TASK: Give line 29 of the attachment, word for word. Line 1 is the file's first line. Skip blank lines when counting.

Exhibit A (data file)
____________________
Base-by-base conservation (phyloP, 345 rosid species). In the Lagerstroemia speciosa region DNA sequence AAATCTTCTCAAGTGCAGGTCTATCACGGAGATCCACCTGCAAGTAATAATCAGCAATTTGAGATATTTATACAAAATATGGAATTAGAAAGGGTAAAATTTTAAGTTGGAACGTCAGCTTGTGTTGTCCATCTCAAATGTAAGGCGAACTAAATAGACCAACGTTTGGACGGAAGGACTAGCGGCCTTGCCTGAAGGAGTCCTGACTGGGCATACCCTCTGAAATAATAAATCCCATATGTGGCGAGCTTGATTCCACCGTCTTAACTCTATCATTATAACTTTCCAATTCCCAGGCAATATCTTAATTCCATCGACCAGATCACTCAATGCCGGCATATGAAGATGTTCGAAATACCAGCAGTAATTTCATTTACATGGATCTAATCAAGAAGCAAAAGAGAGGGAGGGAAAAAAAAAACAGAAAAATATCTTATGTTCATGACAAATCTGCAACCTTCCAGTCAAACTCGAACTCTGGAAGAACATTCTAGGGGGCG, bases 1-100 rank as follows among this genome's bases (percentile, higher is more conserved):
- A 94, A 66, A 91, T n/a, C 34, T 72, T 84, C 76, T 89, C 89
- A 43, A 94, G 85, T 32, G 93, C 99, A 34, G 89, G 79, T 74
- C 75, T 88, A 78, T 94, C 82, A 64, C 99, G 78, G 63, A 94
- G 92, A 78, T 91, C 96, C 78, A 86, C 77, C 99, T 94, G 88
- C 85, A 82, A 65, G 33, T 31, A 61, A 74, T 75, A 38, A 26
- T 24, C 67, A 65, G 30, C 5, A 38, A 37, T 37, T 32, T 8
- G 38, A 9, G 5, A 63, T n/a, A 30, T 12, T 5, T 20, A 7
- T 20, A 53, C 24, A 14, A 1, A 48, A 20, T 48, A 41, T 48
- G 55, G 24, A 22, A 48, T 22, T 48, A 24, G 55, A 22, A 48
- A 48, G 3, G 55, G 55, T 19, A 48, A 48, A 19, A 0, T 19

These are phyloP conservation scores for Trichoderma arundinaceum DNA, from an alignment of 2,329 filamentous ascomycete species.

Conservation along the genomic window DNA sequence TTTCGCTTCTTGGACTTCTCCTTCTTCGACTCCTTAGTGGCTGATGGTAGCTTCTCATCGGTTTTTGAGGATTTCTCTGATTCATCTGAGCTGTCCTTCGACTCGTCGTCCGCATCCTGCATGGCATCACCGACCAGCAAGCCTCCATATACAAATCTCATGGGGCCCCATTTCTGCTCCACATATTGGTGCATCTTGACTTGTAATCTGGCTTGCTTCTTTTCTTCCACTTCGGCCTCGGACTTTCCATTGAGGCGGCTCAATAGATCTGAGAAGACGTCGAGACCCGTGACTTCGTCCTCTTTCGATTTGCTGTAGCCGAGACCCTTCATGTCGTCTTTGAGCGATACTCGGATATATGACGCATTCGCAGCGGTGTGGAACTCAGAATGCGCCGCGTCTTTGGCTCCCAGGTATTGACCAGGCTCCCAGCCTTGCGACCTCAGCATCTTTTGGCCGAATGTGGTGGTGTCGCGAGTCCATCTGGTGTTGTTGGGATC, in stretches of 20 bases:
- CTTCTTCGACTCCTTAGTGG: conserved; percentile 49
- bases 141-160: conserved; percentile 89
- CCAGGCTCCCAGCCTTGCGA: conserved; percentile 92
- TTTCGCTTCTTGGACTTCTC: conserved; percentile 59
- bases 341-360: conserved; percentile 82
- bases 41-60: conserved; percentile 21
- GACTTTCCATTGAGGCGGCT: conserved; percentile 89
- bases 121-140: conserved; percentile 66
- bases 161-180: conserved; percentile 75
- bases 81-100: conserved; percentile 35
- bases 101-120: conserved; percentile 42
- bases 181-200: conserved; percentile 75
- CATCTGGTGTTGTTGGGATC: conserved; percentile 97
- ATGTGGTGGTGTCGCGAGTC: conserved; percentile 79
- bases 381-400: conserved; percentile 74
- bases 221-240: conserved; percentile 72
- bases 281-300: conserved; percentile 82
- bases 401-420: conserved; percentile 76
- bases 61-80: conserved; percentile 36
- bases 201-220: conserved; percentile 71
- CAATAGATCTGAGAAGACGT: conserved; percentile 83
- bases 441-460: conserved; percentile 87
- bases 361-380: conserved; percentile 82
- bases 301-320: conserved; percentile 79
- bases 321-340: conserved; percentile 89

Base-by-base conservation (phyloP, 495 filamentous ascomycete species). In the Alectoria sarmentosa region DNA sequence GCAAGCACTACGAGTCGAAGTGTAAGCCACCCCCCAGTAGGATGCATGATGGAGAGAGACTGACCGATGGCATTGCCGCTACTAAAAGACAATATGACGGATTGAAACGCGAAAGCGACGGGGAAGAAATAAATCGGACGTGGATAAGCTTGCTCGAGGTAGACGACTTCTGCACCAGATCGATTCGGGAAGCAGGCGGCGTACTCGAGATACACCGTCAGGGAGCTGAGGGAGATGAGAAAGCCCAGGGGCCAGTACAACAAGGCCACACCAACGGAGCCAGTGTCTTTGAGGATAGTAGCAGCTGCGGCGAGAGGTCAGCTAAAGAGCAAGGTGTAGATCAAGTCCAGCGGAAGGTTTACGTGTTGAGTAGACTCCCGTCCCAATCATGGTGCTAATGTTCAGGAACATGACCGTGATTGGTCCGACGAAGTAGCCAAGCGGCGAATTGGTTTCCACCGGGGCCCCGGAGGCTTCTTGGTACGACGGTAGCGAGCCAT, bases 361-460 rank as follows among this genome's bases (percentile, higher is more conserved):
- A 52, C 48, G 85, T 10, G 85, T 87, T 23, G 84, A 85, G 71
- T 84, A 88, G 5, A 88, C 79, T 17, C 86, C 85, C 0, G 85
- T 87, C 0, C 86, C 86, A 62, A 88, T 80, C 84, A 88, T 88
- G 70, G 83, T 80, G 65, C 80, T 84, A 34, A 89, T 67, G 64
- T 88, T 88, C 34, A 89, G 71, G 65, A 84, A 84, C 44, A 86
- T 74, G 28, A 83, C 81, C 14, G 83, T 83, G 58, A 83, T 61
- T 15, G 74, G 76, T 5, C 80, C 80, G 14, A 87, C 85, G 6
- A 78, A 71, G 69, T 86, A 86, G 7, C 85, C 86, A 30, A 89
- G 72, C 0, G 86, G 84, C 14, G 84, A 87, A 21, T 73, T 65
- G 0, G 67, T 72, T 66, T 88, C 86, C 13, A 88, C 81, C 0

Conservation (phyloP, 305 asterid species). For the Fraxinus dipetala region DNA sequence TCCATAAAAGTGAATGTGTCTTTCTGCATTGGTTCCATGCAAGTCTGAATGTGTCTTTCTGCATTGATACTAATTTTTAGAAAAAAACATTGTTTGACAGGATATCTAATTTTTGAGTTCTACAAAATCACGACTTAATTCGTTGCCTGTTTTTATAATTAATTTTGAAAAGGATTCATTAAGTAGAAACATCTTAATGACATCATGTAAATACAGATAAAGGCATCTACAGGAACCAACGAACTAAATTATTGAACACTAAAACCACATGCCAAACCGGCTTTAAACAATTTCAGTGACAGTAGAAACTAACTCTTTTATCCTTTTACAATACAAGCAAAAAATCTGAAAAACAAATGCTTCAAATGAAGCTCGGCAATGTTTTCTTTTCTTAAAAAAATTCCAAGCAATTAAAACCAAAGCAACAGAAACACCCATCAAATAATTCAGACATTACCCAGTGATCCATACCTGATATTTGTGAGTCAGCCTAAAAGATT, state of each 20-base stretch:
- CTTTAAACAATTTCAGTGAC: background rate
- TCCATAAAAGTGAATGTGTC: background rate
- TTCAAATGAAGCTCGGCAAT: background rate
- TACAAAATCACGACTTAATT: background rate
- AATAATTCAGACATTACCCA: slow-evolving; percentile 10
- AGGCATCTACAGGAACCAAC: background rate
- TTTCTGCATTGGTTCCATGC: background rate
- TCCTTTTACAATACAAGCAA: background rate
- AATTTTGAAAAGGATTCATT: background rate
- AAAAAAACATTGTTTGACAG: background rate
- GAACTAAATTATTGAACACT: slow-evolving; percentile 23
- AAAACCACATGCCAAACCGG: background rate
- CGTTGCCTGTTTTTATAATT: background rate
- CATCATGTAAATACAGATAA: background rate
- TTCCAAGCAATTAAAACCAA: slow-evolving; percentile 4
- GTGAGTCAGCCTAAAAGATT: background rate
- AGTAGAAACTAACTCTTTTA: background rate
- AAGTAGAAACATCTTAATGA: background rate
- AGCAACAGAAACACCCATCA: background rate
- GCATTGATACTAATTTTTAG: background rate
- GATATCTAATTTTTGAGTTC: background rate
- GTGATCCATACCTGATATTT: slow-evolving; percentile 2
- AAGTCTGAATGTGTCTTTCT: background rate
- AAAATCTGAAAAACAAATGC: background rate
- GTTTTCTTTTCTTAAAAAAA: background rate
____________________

- bases 221-240: conserved; percentile 72